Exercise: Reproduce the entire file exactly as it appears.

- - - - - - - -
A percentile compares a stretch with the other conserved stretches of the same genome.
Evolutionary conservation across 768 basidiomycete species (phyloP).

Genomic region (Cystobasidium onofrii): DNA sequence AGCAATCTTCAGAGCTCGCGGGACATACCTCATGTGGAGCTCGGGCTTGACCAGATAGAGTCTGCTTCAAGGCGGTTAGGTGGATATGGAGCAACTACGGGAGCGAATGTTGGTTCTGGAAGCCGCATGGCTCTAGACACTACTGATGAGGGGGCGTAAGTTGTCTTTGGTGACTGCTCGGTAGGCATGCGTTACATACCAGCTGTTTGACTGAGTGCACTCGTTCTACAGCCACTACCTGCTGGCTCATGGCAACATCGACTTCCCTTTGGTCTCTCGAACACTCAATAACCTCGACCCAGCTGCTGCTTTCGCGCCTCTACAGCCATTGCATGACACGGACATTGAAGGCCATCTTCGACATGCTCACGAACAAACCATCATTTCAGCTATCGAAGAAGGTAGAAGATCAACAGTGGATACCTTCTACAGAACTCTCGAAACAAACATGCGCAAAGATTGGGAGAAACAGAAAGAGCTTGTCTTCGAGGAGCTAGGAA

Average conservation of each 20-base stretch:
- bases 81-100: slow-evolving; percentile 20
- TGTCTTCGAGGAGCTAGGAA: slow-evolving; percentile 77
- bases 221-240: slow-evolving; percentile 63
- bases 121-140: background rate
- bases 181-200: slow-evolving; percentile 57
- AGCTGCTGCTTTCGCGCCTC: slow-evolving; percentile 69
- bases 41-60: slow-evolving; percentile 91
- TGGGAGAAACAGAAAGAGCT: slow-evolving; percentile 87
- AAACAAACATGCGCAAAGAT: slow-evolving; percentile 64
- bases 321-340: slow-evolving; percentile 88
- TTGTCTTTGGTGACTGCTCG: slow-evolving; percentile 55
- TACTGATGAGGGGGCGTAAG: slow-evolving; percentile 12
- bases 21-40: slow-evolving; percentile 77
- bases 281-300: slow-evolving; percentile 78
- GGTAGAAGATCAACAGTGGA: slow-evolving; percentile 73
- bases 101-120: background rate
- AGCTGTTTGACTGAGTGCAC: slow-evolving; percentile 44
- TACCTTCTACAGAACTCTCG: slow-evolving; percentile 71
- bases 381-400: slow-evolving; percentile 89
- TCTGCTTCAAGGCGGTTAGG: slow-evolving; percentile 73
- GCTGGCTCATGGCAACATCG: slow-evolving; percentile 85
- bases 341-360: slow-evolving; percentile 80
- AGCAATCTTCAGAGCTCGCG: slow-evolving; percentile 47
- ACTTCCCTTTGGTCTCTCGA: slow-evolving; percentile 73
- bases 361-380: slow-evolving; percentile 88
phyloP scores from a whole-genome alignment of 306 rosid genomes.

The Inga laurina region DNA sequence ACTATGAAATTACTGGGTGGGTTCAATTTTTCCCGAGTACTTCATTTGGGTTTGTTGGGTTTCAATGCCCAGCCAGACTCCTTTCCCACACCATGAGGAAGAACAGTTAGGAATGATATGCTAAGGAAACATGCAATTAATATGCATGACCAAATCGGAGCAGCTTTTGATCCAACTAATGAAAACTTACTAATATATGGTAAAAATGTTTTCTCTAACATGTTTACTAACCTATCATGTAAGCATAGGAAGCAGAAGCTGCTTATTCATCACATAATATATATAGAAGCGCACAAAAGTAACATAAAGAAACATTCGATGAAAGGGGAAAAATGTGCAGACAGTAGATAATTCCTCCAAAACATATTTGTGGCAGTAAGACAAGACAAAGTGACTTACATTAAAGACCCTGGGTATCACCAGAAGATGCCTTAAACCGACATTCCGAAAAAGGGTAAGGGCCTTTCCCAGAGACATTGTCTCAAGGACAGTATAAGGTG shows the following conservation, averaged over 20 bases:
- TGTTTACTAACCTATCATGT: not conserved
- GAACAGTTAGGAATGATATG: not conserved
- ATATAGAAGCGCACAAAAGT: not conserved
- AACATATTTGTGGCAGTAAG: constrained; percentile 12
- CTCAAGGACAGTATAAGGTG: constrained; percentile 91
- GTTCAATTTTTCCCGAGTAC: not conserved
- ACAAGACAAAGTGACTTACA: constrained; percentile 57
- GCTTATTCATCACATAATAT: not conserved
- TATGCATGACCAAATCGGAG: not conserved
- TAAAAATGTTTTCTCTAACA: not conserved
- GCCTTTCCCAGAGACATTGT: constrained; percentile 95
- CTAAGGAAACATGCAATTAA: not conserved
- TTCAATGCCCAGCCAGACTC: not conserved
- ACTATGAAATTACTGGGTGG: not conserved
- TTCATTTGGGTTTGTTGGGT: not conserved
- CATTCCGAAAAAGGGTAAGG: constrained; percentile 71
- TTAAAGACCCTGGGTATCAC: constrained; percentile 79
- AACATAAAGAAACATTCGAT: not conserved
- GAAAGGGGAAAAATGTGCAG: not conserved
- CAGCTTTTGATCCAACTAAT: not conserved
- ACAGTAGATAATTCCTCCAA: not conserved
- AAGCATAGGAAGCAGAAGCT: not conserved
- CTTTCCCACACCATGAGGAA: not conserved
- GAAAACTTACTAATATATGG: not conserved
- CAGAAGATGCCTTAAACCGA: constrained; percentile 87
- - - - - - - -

A percentile compares a stretch with the other conserved stretches of the same genome.
Evolutionary conservation across 768 basidiomycete species (phyloP).

Genomic region (Cystobasidium onofrii): DNA sequence AGCAATCTTCAGAGCTCGCGGGACATACCTCATGTGGAGCTCGGGCTTGACCAGATAGAGTCTGCTTCAAGGCGGTTAGGTGGATATGGAGCAACTACGGGAGCGAATGTTGGTTCTGGAAGCCGCATGGCTCTAGACACTACTGATGAGGGGGCGTAAGTTGTCTTTGGTGACTGCTCGGTAGGCATGCGTTACATACCAGCTGTTTGACTGAGTGCACTCGTTCTACAGCCACTACCTGCTGGCTCATGGCAACATCGACTTCCCTTTGGTCTCTCGAACACTCAATAACCTCGACCCAGCTGCTGCTTTCGCGCCTCTACAGCCATTGCATGACACGGACATTGAAGGCCATCTTCGACATGCTCACGAACAAACCATCATTTCAGCTATCGAAGAAGGTAGAAGATCAACAGTGGATACCTTCTACAGAACTCTCGAAACAAACATGCGCAAAGATTGGGAGAAACAGAAAGAGCTTGTCTTCGAGGAGCTAGGAA

Average conservation of each 20-base stretch:
- bases 81-100: slow-evolving; percentile 20
- TGTCTTCGAGGAGCTAGGAA: slow-evolving; percentile 77
- bases 221-240: slow-evolving; percentile 63
- bases 121-140: background rate
- bases 181-200: slow-evolving; percentile 57
- AGCTGCTGCTTTCGCGCCTC: slow-evolving; percentile 69
- bases 41-60: slow-evolving; percentile 91
- TGGGAGAAACAGAAAGAGCT: slow-evolving; percentile 87
- AAACAAACATGCGCAAAGAT: slow-evolving; percentile 64
- bases 321-340: slow-evolving; percentile 88
- TTGTCTTTGGTGACTGCTCG: slow-evolving; percentile 55
- TACTGATGAGGGGGCGTAAG: slow-evolving; percentile 12
- bases 21-40: slow-evolving; percentile 77
- bases 281-300: slow-evolving; percentile 78
- GGTAGAAGATCAACAGTGGA: slow-evolving; percentile 73
- bases 101-120: background rate
- AGCTGTTTGACTGAGTGCAC: slow-evolving; percentile 44
- TACCTTCTACAGAACTCTCG: slow-evolving; percentile 71
- bases 381-400: slow-evolving; percentile 89
- TCTGCTTCAAGGCGGTTAGG: slow-evolving; percentile 73
- GCTGGCTCATGGCAACATCG: slow-evolving; percentile 85
- bases 341-360: slow-evolving; percentile 80
- AGCAATCTTCAGAGCTCGCG: slow-evolving; percentile 47
- ACTTCCCTTTGGTCTCTCGA: slow-evolving; percentile 73
- bases 361-380: slow-evolving; percentile 88
phyloP scores from a whole-genome alignment of 306 rosid genomes.

The Inga laurina region DNA sequence ACTATGAAATTACTGGGTGGGTTCAATTTTTCCCGAGTACTTCATTTGGGTTTGTTGGGTTTCAATGCCCAGCCAGACTCCTTTCCCACACCATGAGGAAGAACAGTTAGGAATGATATGCTAAGGAAACATGCAATTAATATGCATGACCAAATCGGAGCAGCTTTTGATCCAACTAATGAAAACTTACTAATATATGGTAAAAATGTTTTCTCTAACATGTTTACTAACCTATCATGTAAGCATAGGAAGCAGAAGCTGCTTATTCATCACATAATATATATAGAAGCGCACAAAAGTAACATAAAGAAACATTCGATGAAAGGGGAAAAATGTGCAGACAGTAGATAATTCCTCCAAAACATATTTGTGGCAGTAAGACAAGACAAAGTGACTTACATTAAAGACCCTGGGTATCACCAGAAGATGCCTTAAACCGACATTCCGAAAAAGGGTAAGGGCCTTTCCCAGAGACATTGTCTCAAGGACAGTATAAGGTG shows the following conservation, averaged over 20 bases:
- TGTTTACTAACCTATCATGT: not conserved
- GAACAGTTAGGAATGATATG: not conserved
- ATATAGAAGCGCACAAAAGT: not conserved
- AACATATTTGTGGCAGTAAG: constrained; percentile 12
- CTCAAGGACAGTATAAGGTG: constrained; percentile 91
- GTTCAATTTTTCCCGAGTAC: not conserved
- ACAAGACAAAGTGACTTACA: constrained; percentile 57
- GCTTATTCATCACATAATAT: not conserved
- TATGCATGACCAAATCGGAG: not conserved
- TAAAAATGTTTTCTCTAACA: not conserved
- GCCTTTCCCAGAGACATTGT: constrained; percentile 95
- CTAAGGAAACATGCAATTAA: not conserved
- TTCAATGCCCAGCCAGACTC: not conserved
- ACTATGAAATTACTGGGTGG: not conserved
- TTCATTTGGGTTTGTTGGGT: not conserved
- CATTCCGAAAAAGGGTAAGG: constrained; percentile 71
- TTAAAGACCCTGGGTATCAC: constrained; percentile 79
- AACATAAAGAAACATTCGAT: not conserved
- GAAAGGGGAAAAATGTGCAG: not conserved
- CAGCTTTTGATCCAACTAAT: not conserved
- ACAGTAGATAATTCCTCCAA: not conserved
- AAGCATAGGAAGCAGAAGCT: not conserved
- CTTTCCCACACCATGAGGAA: not conserved
- GAAAACTTACTAATATATGG: not conserved
- CAGAAGATGCCTTAAACCGA: constrained; percentile 87